Solving a Murder Mystery
From left to right: Ritchie Lee, CMU; Khalid Al-Ali, Senseta; Corey Ippolito, NASA; Yoohsiu Yeh, CMU
Dawn Sanchez was last seen alive when she stepped into Bernado Bass’ car in 1991. Her disappearance and death remained unsolved until recently when—thanks to a little NASA robot—her murderer was sentenced to six years in prison.
Carnegie Mellon Innovations Lab (CMIL), in collaboration with the NASA Payload Directed Flight research team from the Intelligent Systems Division at NASA Ames, and the United States Geological Survey in Menlo Park, Calif., assisted the County of Santa Clara’s District Attorney’s Office in solving this cold case murder investigation.
The team deployed a Senseta MAX 5.0A Rover, an autonomous ground vehicle, to perform magnetic surveys of a vacant lot in Alviso, Calif., looking for buried material evidence, which included car parts and a possible body buried in the old junk yard.
Applied research algorithms developed by NASA and CMU combined with USGS and Senseta technologies provided the means to collect data and locate the buried material evidence, which was excavated. The excavation led to a conviction and resolution of the 18-year-old cold case.
In 1991, Bernado Bass killed Dawn Sanchez, but her body and the gun used in the murder was not discovered in the ensuing investigation. Bass’ car, in which Sanchez was last seen, was also missing. The case was dismissed in 1991 due to lack of evidence.
The case was recently reopened when an informant reported that the car may have been disassembled and buried in a large abandoned lot in Alviso. The exact location in the lot was not specified, and the cost to excavate the entire area was too high. Further, the lot contained a substantial amount of buried and surface metallic debris, making a simple survey with metal detectors insufficient.
NASA’s Senseta MAX 5.0A rover outfitted with a Geometrics G-858 magnetometer.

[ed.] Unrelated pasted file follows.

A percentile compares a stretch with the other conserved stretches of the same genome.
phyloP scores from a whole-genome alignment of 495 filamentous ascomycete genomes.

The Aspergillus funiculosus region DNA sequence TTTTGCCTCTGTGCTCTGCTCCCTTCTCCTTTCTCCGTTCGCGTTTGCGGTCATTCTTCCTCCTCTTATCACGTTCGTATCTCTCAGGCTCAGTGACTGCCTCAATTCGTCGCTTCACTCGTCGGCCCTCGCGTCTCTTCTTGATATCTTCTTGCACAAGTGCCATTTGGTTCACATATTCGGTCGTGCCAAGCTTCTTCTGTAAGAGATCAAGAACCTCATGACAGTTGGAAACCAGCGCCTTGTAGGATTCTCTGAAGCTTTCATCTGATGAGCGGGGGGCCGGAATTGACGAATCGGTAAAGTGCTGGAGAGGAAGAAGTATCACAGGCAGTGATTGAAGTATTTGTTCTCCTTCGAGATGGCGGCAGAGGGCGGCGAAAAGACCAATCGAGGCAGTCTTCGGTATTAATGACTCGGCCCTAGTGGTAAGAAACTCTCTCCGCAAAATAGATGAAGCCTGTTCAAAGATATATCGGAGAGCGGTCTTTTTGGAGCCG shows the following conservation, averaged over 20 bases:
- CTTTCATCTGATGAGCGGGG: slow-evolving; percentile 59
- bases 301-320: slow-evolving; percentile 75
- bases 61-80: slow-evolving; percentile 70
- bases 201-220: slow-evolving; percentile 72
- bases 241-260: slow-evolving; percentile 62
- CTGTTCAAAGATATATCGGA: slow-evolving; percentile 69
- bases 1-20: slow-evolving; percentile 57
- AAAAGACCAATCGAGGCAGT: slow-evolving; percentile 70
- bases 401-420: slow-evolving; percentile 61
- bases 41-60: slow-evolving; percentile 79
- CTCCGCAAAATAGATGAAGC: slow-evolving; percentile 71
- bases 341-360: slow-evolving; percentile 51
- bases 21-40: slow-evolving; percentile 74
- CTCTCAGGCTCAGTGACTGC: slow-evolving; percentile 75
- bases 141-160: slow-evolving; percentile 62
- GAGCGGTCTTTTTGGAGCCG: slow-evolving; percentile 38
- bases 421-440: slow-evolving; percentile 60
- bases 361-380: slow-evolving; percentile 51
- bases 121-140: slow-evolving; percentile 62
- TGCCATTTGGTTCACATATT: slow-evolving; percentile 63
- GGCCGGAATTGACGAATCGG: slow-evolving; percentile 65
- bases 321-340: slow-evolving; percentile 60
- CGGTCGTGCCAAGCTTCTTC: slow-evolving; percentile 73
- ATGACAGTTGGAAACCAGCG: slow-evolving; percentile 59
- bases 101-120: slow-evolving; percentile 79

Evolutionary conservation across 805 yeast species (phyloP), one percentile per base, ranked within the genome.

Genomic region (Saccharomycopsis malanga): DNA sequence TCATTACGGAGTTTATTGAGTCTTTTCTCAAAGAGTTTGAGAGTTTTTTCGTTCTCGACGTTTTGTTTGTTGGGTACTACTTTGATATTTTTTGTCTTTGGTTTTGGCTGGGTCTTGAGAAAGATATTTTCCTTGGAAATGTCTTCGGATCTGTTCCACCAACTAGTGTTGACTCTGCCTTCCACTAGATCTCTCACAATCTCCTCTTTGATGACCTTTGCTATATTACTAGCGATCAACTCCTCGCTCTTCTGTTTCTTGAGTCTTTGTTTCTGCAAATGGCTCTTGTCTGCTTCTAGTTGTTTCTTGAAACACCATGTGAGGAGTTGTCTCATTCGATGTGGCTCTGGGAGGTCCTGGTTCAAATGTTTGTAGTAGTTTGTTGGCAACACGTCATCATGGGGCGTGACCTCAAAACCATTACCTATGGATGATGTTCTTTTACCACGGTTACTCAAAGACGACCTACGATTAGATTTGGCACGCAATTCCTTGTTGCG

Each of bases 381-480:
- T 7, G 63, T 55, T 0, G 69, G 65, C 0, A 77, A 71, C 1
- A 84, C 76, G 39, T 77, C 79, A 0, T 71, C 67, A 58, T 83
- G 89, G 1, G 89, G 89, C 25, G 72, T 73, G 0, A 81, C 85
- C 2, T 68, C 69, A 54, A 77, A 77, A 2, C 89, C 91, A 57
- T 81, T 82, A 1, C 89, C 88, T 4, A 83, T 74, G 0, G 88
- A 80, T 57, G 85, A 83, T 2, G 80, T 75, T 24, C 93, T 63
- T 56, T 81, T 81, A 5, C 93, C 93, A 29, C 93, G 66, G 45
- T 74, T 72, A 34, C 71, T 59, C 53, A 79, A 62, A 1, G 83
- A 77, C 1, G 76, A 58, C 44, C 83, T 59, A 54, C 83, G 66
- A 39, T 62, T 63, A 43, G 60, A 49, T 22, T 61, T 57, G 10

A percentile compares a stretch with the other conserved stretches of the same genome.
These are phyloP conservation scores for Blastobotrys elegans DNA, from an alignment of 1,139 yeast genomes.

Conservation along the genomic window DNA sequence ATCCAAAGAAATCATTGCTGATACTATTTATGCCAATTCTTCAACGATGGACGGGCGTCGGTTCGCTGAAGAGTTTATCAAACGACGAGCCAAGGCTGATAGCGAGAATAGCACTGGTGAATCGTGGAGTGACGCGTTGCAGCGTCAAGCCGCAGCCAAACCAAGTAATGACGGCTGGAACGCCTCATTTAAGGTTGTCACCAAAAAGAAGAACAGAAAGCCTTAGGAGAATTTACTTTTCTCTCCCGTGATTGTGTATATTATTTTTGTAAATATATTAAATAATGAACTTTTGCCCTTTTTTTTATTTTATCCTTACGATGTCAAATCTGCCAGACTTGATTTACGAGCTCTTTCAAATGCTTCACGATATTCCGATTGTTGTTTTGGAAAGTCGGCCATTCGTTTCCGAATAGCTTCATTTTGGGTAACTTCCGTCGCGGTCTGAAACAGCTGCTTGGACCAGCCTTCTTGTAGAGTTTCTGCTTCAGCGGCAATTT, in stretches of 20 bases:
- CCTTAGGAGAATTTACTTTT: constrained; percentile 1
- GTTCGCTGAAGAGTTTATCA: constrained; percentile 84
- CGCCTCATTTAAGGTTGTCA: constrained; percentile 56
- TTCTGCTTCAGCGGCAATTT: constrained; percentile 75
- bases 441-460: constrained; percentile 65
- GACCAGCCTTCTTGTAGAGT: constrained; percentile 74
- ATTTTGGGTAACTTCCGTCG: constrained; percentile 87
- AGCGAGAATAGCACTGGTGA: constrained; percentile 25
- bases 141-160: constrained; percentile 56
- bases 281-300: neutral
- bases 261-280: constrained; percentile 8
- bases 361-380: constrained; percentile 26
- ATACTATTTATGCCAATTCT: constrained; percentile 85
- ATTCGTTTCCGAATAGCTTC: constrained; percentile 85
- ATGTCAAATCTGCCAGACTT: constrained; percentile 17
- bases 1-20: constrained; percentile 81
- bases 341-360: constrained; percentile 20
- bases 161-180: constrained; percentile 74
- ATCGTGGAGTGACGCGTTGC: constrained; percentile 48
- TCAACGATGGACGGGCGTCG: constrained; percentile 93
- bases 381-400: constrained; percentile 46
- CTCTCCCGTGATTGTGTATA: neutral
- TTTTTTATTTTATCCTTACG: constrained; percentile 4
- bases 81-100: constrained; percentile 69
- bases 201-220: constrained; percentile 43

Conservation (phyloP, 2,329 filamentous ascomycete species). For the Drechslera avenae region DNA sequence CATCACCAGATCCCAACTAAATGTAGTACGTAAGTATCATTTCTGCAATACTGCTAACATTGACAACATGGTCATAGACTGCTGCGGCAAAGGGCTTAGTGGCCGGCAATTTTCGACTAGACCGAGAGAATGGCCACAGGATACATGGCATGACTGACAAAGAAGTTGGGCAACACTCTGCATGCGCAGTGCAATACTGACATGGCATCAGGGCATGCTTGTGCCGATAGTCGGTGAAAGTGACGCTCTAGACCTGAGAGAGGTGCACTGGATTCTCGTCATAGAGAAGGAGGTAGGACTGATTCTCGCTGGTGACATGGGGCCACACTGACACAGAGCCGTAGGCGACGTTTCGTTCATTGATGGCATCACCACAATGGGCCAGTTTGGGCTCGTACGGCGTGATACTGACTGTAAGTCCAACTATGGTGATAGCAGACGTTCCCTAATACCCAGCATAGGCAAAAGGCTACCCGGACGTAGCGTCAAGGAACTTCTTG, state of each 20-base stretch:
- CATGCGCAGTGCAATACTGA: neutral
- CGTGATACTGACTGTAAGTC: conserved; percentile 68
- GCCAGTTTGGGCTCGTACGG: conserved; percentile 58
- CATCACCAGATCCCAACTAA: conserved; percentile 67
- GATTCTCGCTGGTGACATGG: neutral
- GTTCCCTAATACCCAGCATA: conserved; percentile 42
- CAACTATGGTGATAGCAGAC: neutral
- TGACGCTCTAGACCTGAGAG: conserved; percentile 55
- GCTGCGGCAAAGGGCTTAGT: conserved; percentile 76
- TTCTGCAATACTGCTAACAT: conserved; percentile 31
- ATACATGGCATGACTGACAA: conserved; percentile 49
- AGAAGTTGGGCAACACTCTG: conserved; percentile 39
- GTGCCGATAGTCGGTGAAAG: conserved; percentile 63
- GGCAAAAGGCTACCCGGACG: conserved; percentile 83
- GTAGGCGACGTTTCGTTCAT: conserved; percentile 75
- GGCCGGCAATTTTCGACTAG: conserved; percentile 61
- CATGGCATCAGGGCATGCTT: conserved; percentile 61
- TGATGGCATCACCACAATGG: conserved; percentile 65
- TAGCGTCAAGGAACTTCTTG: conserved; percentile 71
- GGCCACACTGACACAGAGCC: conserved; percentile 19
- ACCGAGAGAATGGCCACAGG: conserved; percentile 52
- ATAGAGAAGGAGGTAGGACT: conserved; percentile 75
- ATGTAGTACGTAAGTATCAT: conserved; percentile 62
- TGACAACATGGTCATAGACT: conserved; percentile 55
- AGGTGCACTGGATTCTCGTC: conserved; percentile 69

The DA’s office requested surveying expertise from the USGS, who contacted NASA’s Payload Directed Flight research group for support. The NASA group was already working with CMIL and the USGS, and had developed real-time processing algorithms and platforms for magnetic and ground penetrating radar sensors hosted on small autonomous aerial and ground vehicles, for intelligent autonomous Earth Science missions. Additionally, the NASA group was also already working closely with Senseta Inc., a Carnegie Mellon Silicon Valley spin-off specialized in aerospace technologies and unmanned intelligent systems.
In response to the DA’s request, the mixed team of scientists and engineers from CMIL, NASA Ames and the USGS deployed an instrumented Senseta MAX 5.0A rover hosting the research technologies under development, and mapped the magnetic environment of the survey area. The USGS received the processed data set, and after post-processing, presented the county DA’s office with their analysis and possible locations for excavation.
Based on this data, the county excavated the site and retrieved car parts that matched the suspect’s car. Confronted with this evidence in court, on August 29, 2009, the suspect pleaded no contest to the charges, was convicted of manslaughter, and sentenced to six years in prison.
For more information about Senseta, visit: http://www.senseta.com. The work of the Senseta rover shows how tools used in space exploration and the search for life on other planets can also have benefits here on Earth.